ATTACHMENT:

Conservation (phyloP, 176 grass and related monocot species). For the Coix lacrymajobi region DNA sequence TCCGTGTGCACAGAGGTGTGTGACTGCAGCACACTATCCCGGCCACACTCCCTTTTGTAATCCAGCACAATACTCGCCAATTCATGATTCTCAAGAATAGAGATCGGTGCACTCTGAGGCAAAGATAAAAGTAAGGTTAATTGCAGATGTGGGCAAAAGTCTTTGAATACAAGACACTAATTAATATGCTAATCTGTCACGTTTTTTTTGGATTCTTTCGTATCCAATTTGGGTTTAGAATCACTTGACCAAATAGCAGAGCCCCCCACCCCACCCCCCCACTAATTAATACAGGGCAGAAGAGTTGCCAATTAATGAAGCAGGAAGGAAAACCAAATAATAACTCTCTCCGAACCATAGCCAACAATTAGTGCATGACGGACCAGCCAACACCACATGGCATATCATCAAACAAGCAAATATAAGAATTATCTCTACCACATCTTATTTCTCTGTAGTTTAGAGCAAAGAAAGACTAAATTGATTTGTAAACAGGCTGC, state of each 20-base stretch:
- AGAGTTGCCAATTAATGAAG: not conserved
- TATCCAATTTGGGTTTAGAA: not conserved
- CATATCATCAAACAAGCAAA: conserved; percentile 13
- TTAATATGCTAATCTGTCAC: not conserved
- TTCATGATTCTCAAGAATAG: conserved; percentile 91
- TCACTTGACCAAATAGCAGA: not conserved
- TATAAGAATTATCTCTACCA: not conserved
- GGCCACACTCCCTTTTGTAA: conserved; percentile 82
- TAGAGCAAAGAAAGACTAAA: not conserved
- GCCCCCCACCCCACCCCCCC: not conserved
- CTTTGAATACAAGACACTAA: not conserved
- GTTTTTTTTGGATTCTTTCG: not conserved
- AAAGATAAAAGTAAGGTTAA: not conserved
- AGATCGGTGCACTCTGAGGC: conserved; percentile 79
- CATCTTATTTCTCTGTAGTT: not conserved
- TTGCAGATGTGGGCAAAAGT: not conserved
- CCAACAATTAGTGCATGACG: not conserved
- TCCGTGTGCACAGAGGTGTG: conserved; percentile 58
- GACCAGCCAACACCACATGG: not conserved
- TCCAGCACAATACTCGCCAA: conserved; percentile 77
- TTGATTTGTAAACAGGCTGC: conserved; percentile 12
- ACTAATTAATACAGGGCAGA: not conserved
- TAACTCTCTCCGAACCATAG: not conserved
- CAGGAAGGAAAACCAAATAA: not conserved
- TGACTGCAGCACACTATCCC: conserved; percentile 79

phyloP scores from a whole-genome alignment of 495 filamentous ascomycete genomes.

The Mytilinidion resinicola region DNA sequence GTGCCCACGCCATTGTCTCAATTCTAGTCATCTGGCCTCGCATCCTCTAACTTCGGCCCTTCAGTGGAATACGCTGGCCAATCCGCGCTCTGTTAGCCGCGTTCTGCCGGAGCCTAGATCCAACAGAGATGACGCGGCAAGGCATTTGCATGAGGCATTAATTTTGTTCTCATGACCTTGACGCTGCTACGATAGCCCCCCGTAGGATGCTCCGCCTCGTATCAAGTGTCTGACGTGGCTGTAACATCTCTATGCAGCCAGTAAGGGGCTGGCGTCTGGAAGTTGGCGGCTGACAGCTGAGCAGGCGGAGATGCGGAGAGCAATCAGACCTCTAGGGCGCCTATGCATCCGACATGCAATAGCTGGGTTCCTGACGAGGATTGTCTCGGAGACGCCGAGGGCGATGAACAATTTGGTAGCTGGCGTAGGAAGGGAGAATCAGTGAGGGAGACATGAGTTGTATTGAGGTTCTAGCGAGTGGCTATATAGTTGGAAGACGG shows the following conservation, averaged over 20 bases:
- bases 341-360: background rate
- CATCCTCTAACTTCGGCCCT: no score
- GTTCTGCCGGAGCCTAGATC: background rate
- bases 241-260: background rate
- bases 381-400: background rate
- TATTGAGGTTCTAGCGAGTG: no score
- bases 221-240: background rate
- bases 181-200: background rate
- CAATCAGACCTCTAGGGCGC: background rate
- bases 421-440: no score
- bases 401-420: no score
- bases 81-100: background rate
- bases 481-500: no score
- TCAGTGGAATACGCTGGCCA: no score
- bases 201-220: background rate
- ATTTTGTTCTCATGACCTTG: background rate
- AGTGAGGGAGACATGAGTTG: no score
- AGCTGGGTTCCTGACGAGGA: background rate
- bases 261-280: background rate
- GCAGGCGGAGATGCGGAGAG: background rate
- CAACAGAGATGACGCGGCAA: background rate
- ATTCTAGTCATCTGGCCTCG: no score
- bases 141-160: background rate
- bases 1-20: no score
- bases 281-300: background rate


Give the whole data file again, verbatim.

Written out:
Conservation (phyloP, 176 grass and related monocot species). For the Coix lacrymajobi region DNA sequence TCCGTGTGCACAGAGGTGTGTGACTGCAGCACACTATCCCGGCCACACTCCCTTTTGTAATCCAGCACAATACTCGCCAATTCATGATTCTCAAGAATAGAGATCGGTGCACTCTGAGGCAAAGATAAAAGTAAGGTTAATTGCAGATGTGGGCAAAAGTCTTTGAATACAAGACACTAATTAATATGCTAATCTGTCACGTTTTTTTTGGATTCTTTCGTATCCAATTTGGGTTTAGAATCACTTGACCAAATAGCAGAGCCCCCCACCCCACCCCCCCACTAATTAATACAGGGCAGAAGAGTTGCCAATTAATGAAGCAGGAAGGAAAACCAAATAATAACTCTCTCCGAACCATAGCCAACAATTAGTGCATGACGGACCAGCCAACACCACATGGCATATCATCAAACAAGCAAATATAAGAATTATCTCTACCACATCTTATTTCTCTGTAGTTTAGAGCAAAGAAAGACTAAATTGATTTGTAAACAGGCTGC, state of each 20-base stretch:
- AGAGTTGCCAATTAATGAAG: not conserved
- TATCCAATTTGGGTTTAGAA: not conserved
- CATATCATCAAACAAGCAAA: conserved; percentile 13
- TTAATATGCTAATCTGTCAC: not conserved
- TTCATGATTCTCAAGAATAG: conserved; percentile 91
- TCACTTGACCAAATAGCAGA: not conserved
- TATAAGAATTATCTCTACCA: not conserved
- GGCCACACTCCCTTTTGTAA: conserved; percentile 82
- TAGAGCAAAGAAAGACTAAA: not conserved
- GCCCCCCACCCCACCCCCCC: not conserved
- CTTTGAATACAAGACACTAA: not conserved
- GTTTTTTTTGGATTCTTTCG: not conserved
- AAAGATAAAAGTAAGGTTAA: not conserved
- AGATCGGTGCACTCTGAGGC: conserved; percentile 79
- CATCTTATTTCTCTGTAGTT: not conserved
- TTGCAGATGTGGGCAAAAGT: not conserved
- CCAACAATTAGTGCATGACG: not conserved
- TCCGTGTGCACAGAGGTGTG: conserved; percentile 58
- GACCAGCCAACACCACATGG: not conserved
- TCCAGCACAATACTCGCCAA: conserved; percentile 77
- TTGATTTGTAAACAGGCTGC: conserved; percentile 12
- ACTAATTAATACAGGGCAGA: not conserved
- TAACTCTCTCCGAACCATAG: not conserved
- CAGGAAGGAAAACCAAATAA: not conserved
- TGACTGCAGCACACTATCCC: conserved; percentile 79

phyloP scores from a whole-genome alignment of 495 filamentous ascomycete genomes.

The Mytilinidion resinicola region DNA sequence GTGCCCACGCCATTGTCTCAATTCTAGTCATCTGGCCTCGCATCCTCTAACTTCGGCCCTTCAGTGGAATACGCTGGCCAATCCGCGCTCTGTTAGCCGCGTTCTGCCGGAGCCTAGATCCAACAGAGATGACGCGGCAAGGCATTTGCATGAGGCATTAATTTTGTTCTCATGACCTTGACGCTGCTACGATAGCCCCCCGTAGGATGCTCCGCCTCGTATCAAGTGTCTGACGTGGCTGTAACATCTCTATGCAGCCAGTAAGGGGCTGGCGTCTGGAAGTTGGCGGCTGACAGCTGAGCAGGCGGAGATGCGGAGAGCAATCAGACCTCTAGGGCGCCTATGCATCCGACATGCAATAGCTGGGTTCCTGACGAGGATTGTCTCGGAGACGCCGAGGGCGATGAACAATTTGGTAGCTGGCGTAGGAAGGGAGAATCAGTGAGGGAGACATGAGTTGTATTGAGGTTCTAGCGAGTGGCTATATAGTTGGAAGACGG shows the following conservation, averaged over 20 bases:
- bases 341-360: background rate
- CATCCTCTAACTTCGGCCCT: no score
- GTTCTGCCGGAGCCTAGATC: background rate
- bases 241-260: background rate
- bases 381-400: background rate
- TATTGAGGTTCTAGCGAGTG: no score
- bases 221-240: background rate
- bases 181-200: background rate
- CAATCAGACCTCTAGGGCGC: background rate
- bases 421-440: no score
- bases 401-420: no score
- bases 81-100: background rate
- bases 481-500: no score
- TCAGTGGAATACGCTGGCCA: no score
- bases 201-220: background rate
- ATTTTGTTCTCATGACCTTG: background rate
- AGTGAGGGAGACATGAGTTG: no score
- AGCTGGGTTCCTGACGAGGA: background rate
- bases 261-280: background rate
- GCAGGCGGAGATGCGGAGAG: background rate
- CAACAGAGATGACGCGGCAA: background rate
- ATTCTAGTCATCTGGCCTCG: no score
- bases 141-160: background rate
- bases 1-20: no score
- bases 281-300: background rate